Management also downplayed the notion of any near-term asset sales. The company deserves credit from a timing standpoint, considering it completed approximately $5 billion in asset sales in the window following its Eagle Ford acquisition but prior to the oil price crash in 2014. DVN announced a $2.3 billion divesture of “non-core” United States assets in June 2014, just two months after completing a $2.7 billion divesture of conventional Canadian assets. Other transactions include $3.6 billion in investments from two Asian companies in 2012, in exchange for varying interests. The company also completed its exit from Azerbaijan, Brazil and the Gulf of Mexico in 2010 as part of a $7 billion sale to BP plc.
So Why is Devon Interested?
With the exception of the $6 billion Eagle Ford acquisition, Devon’s lone other purchase in the last nine years occurred in the Cana-Woodford Shale in May 2014. According to a company release, DVN acquired 50,000 net acres for just $249 million (50% working interest with Cimarex Energy), with the assets producing 5,800 BOEPD and holding 23 MMBOE of proved reserves.
In a note covering the announcement, KLR Group said the two companies were “essentially purchasing the assets for the value of the production.”Devon’s primary focus on the May 2014 acquisition was recompletions, and the company anticipated a payback timeline of less than three months.
In its latest presentation, DVN listed its Cana-Woodford position at 280,000 net risked acres. The company averaged 64 MBOEPD of volumes in Q3’15 and is targeting a Q4’15 exit rate of more than 70 MBOEPD. As seen in the maps on the right, its position basically overlaps that of Felix Energy, giving it a much more pronounced role in the liquids portion.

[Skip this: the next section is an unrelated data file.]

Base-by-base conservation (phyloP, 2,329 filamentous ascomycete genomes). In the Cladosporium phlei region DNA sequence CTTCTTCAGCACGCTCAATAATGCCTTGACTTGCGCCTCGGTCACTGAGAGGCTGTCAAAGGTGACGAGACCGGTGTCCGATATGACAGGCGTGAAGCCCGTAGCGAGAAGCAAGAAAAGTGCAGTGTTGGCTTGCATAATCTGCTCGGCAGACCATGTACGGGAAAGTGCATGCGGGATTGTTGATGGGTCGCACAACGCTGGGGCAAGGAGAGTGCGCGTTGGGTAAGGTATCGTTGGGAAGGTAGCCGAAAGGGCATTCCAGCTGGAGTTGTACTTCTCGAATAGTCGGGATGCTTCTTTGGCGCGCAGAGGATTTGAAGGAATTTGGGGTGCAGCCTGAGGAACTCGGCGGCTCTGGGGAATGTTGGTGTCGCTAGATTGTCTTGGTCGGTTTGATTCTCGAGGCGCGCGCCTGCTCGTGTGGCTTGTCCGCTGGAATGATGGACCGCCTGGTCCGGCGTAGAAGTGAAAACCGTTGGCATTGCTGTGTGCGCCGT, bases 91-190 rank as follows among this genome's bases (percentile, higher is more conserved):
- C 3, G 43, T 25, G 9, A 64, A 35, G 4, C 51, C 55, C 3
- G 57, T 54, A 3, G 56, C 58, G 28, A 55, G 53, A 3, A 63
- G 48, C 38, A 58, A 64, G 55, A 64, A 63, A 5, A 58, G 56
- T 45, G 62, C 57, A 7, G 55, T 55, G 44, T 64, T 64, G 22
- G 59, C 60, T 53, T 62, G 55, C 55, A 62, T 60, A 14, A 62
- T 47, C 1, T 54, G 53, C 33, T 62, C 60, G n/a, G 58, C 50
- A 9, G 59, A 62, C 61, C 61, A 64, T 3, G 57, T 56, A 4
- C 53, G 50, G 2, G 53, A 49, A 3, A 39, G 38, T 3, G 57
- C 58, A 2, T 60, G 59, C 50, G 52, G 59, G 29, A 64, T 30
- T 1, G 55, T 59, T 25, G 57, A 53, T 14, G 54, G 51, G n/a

Its assets in the Meramec formation are surprisingly similar to Felix’s stakehold, with its footprint expanding about 75,000 net acres. The initial 19 wells in its program averaged 30-day initial production rates of 1,500 BOEPD at costs of about $7 million apiece. Devon planned on upping its rig count to five in Q4’15.
Tony Vaughn, Executive Vice President of Exploration and Production for Devon Energy, gleamed about the Meramec in the company’s Q3’15 conference call. “It really competes, in our mind, with our top-tier returns from DeWitt County, the Parkman in the Powder River Basin, and also the southern portions of Lea and Eddy County in the heart of the Delaware Basin,” he said, adding the company considers it to be a “top tier” asset. “We’ve characterized about 500 locations there. In my own mind, that’s conservative. So it’s going to be one of our go-to areas as we go forward.”
Quick Hit: The Valuation May Surprise You
The May 2014 price tag, net to Devon, consisted of $9,960/acre, $85,862/flowing BOE and $21.65/proved reserve BOE. West Texas Intermediate and Henry Hub prices averaged $99.74 and $2.24, respectively, for the previous month.
Using the $2 billion estimate for the Felix assets, Devon would pay $26,666/acre and $250,000/flowing BOE. For November 2015, respective prices for WTI and Henry Hub averaged $41.65 and $2.24. The monthly average for WTI was the lowest in more than 11 years.
You read the above correctly.
By the way, The Wall Street Journal points out that Newfield Exploration (ticker: NFX), an E&P focused intently on the STACK formation, is one of the top performing oil companies for fiscal 2015. The company also stands out in EnerCom’s E&P Weekly Benchmarking Report; its 41% increase in stock performance, year to date, is the third-highest out of 89 peers and is one of only 11 companies to improve its stock value in the same time frame. The median performance of the group is (41%).